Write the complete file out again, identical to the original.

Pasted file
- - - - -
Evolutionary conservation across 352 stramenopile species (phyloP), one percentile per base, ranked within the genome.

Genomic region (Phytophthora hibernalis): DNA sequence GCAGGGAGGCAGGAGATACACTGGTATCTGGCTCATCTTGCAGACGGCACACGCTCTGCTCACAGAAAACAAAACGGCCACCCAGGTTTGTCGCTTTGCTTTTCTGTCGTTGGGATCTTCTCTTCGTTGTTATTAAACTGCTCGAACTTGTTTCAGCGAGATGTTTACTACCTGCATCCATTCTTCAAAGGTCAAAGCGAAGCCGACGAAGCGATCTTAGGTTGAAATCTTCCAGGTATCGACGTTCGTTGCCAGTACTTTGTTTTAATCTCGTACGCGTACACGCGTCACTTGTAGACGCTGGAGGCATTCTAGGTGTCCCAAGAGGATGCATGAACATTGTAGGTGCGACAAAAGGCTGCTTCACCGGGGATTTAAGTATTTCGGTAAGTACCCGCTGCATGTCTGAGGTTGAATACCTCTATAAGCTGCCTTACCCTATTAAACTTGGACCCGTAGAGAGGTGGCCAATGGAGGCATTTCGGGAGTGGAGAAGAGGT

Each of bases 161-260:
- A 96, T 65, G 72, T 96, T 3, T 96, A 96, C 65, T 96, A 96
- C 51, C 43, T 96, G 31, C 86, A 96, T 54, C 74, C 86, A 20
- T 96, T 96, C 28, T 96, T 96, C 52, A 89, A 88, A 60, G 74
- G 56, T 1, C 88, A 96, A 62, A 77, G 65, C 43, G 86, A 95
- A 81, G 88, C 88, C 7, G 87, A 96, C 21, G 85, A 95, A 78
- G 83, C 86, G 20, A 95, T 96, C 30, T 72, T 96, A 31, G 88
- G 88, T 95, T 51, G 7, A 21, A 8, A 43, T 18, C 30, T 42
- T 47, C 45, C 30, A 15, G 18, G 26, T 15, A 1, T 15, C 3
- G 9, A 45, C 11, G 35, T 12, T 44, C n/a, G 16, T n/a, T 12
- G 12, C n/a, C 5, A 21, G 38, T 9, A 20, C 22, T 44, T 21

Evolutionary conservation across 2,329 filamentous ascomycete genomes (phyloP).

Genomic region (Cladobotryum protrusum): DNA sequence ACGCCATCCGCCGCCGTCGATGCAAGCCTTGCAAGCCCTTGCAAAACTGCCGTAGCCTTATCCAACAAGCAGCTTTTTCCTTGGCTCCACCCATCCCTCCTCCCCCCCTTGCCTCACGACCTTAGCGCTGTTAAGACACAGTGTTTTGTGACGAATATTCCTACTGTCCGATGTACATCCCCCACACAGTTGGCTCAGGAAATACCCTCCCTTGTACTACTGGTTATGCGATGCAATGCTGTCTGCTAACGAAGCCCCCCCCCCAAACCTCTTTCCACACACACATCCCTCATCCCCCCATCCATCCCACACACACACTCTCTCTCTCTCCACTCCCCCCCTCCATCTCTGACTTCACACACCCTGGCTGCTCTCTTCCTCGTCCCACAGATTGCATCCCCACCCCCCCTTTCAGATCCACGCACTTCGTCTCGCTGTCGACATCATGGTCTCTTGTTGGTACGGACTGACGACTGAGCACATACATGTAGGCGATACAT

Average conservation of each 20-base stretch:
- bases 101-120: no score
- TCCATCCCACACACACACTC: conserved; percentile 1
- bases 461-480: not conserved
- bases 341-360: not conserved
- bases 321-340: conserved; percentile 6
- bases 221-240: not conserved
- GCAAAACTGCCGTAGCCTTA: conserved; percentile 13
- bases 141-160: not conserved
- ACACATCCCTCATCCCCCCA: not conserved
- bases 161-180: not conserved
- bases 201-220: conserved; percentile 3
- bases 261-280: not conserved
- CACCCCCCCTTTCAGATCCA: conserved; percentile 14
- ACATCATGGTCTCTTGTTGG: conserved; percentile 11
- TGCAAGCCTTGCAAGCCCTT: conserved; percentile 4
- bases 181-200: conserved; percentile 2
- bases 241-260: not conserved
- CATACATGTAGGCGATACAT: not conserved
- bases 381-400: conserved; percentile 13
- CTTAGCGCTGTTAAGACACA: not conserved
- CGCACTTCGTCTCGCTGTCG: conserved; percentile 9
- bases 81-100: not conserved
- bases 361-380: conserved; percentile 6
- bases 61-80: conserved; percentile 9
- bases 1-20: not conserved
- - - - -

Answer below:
Evolutionary conservation across 352 stramenopile species (phyloP), one percentile per base, ranked within the genome.

Genomic region (Phytophthora hibernalis): DNA sequence GCAGGGAGGCAGGAGATACACTGGTATCTGGCTCATCTTGCAGACGGCACACGCTCTGCTCACAGAAAACAAAACGGCCACCCAGGTTTGTCGCTTTGCTTTTCTGTCGTTGGGATCTTCTCTTCGTTGTTATTAAACTGCTCGAACTTGTTTCAGCGAGATGTTTACTACCTGCATCCATTCTTCAAAGGTCAAAGCGAAGCCGACGAAGCGATCTTAGGTTGAAATCTTCCAGGTATCGACGTTCGTTGCCAGTACTTTGTTTTAATCTCGTACGCGTACACGCGTCACTTGTAGACGCTGGAGGCATTCTAGGTGTCCCAAGAGGATGCATGAACATTGTAGGTGCGACAAAAGGCTGCTTCACCGGGGATTTAAGTATTTCGGTAAGTACCCGCTGCATGTCTGAGGTTGAATACCTCTATAAGCTGCCTTACCCTATTAAACTTGGACCCGTAGAGAGGTGGCCAATGGAGGCATTTCGGGAGTGGAGAAGAGGT

Each of bases 161-260:
- A 96, T 65, G 72, T 96, T 3, T 96, A 96, C 65, T 96, A 96
- C 51, C 43, T 96, G 31, C 86, A 96, T 54, C 74, C 86, A 20
- T 96, T 96, C 28, T 96, T 96, C 52, A 89, A 88, A 60, G 74
- G 56, T 1, C 88, A 96, A 62, A 77, G 65, C 43, G 86, A 95
- A 81, G 88, C 88, C 7, G 87, A 96, C 21, G 85, A 95, A 78
- G 83, C 86, G 20, A 95, T 96, C 30, T 72, T 96, A 31, G 88
- G 88, T 95, T 51, G 7, A 21, A 8, A 43, T 18, C 30, T 42
- T 47, C 45, C 30, A 15, G 18, G 26, T 15, A 1, T 15, C 3
- G 9, A 45, C 11, G 35, T 12, T 44, C n/a, G 16, T n/a, T 12
- G 12, C n/a, C 5, A 21, G 38, T 9, A 20, C 22, T 44, T 21

Evolutionary conservation across 2,329 filamentous ascomycete genomes (phyloP).

Genomic region (Cladobotryum protrusum): DNA sequence ACGCCATCCGCCGCCGTCGATGCAAGCCTTGCAAGCCCTTGCAAAACTGCCGTAGCCTTATCCAACAAGCAGCTTTTTCCTTGGCTCCACCCATCCCTCCTCCCCCCCTTGCCTCACGACCTTAGCGCTGTTAAGACACAGTGTTTTGTGACGAATATTCCTACTGTCCGATGTACATCCCCCACACAGTTGGCTCAGGAAATACCCTCCCTTGTACTACTGGTTATGCGATGCAATGCTGTCTGCTAACGAAGCCCCCCCCCCAAACCTCTTTCCACACACACATCCCTCATCCCCCCATCCATCCCACACACACACTCTCTCTCTCTCCACTCCCCCCCTCCATCTCTGACTTCACACACCCTGGCTGCTCTCTTCCTCGTCCCACAGATTGCATCCCCACCCCCCCTTTCAGATCCACGCACTTCGTCTCGCTGTCGACATCATGGTCTCTTGTTGGTACGGACTGACGACTGAGCACATACATGTAGGCGATACAT

Average conservation of each 20-base stretch:
- bases 101-120: no score
- TCCATCCCACACACACACTC: conserved; percentile 1
- bases 461-480: not conserved
- bases 341-360: not conserved
- bases 321-340: conserved; percentile 6
- bases 221-240: not conserved
- GCAAAACTGCCGTAGCCTTA: conserved; percentile 13
- bases 141-160: not conserved
- ACACATCCCTCATCCCCCCA: not conserved
- bases 161-180: not conserved
- bases 201-220: conserved; percentile 3
- bases 261-280: not conserved
- CACCCCCCCTTTCAGATCCA: conserved; percentile 14
- ACATCATGGTCTCTTGTTGG: conserved; percentile 11
- TGCAAGCCTTGCAAGCCCTT: conserved; percentile 4
- bases 181-200: conserved; percentile 2
- bases 241-260: not conserved
- CATACATGTAGGCGATACAT: not conserved
- bases 381-400: conserved; percentile 13
- CTTAGCGCTGTTAAGACACA: not conserved
- CGCACTTCGTCTCGCTGTCG: conserved; percentile 9
- bases 81-100: not conserved
- bases 361-380: conserved; percentile 6
- bases 61-80: conserved; percentile 9
- bases 1-20: not conserved